The molecular process that leads to congenital myotonic dystrophy (CMD) in infants and children was identified by researchers working with tissue samples and mice.
Their study, titled “Disrupted prenatal RNA processing and myogenesis in congenital myotonic dystrophy,” was published in the journal Genes and Development.
Genes code for various proteins that are necessary for life. RNA is an intermediary molecule that carries instructions from DNA sequences and leads to the production of proteins. In order to code for the correct protein, RNAs must undergo splicing and other modifications essential to the process of protein production.
RBPs (RNA-binding proteins) are involved in splicing, and their movement to the correct area of a cell is necessary for proper RNA processing. In fact, many diseases are a result of aberrant RNA sequences due to incorrect processing of RNA. Some RNAs are also directly involved in regulating the expression and processing of other RNAs.
Myotonic dystrophy I (DM1), an adult-onset disease, is due to the presence of specific RNAs — known as CUG RNAs — which regulate the activity of proteins that control RNA processing. Essentially, CUG RNAs stop certain proteins involved in the maturation of adult muscle tissue from functioning as they should.
Because DM1 and CDM are related disorders, researchers at the University of Florida hypothesized that CDM is also due to issues related to RNA processing. But as CDM develops before birth, the researchers wanted to examine if, and why, problems arose in RNA processing during the muscle development stage of the fetus.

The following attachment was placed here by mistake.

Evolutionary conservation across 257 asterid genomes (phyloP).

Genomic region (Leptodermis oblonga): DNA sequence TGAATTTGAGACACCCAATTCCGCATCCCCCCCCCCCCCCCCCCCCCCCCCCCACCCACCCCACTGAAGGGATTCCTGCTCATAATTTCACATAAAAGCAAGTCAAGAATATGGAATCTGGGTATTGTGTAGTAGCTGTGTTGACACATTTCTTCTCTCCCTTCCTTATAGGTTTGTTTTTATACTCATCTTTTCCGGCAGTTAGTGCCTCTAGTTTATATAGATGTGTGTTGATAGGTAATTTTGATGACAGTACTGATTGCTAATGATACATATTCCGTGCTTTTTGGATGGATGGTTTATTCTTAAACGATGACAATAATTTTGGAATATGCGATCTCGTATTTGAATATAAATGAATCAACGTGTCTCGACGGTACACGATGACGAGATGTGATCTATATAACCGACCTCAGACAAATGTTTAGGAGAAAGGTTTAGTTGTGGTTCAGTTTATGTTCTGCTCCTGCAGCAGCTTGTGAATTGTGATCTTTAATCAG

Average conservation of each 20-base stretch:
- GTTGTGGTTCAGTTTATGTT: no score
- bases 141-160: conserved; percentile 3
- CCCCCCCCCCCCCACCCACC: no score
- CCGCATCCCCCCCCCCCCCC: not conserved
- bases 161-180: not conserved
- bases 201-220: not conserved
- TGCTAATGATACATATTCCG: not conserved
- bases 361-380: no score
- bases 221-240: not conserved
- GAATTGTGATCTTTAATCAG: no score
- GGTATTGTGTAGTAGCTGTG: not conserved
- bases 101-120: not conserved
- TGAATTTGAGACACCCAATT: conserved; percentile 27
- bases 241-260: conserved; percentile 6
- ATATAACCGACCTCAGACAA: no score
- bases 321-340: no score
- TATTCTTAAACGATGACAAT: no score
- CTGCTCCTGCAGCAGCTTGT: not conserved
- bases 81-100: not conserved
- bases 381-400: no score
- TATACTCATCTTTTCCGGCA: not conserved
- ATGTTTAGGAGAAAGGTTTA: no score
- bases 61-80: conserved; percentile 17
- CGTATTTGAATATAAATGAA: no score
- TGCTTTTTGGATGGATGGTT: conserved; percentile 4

Using infant muscle tissue from CDM patients, they in fact identified severe RNA misprocessing. Significant RNA misprocessing also is found in DM1 patients, but the degree of severity is greater in those with CDM. In particular, the researchers identified multiple examples of aberrant RNA processing, including one that affected the production of several proteins.
One particular protein that is associated with CDM, Muscleblind Like Splicing Regulator (MBNL), was seen to involved in fetal RNA misprocessing. So the researchers produced a mouse model of CDM by removing the MBNL protein from the mice. Through this model, they demonstrated that MBNL disruption during muscle development in a fetus leads to muscle disorders.
Results from this study highlight the potential origins of congenital myotonic dystrophy and suggest that targeting RNA processing can be the first step toward designing therapies that target this disease.
“The ultimate goal is to come up with ideas for treating children with this disease soon after birth to minimize the long-term effects of the disorder,” Swanson, PhD, a professor in the UF College of Medicine, said in a press release. “This provides us important new information about where we should go next and what kinds of therapeutics might be effective against this hereditary disease.”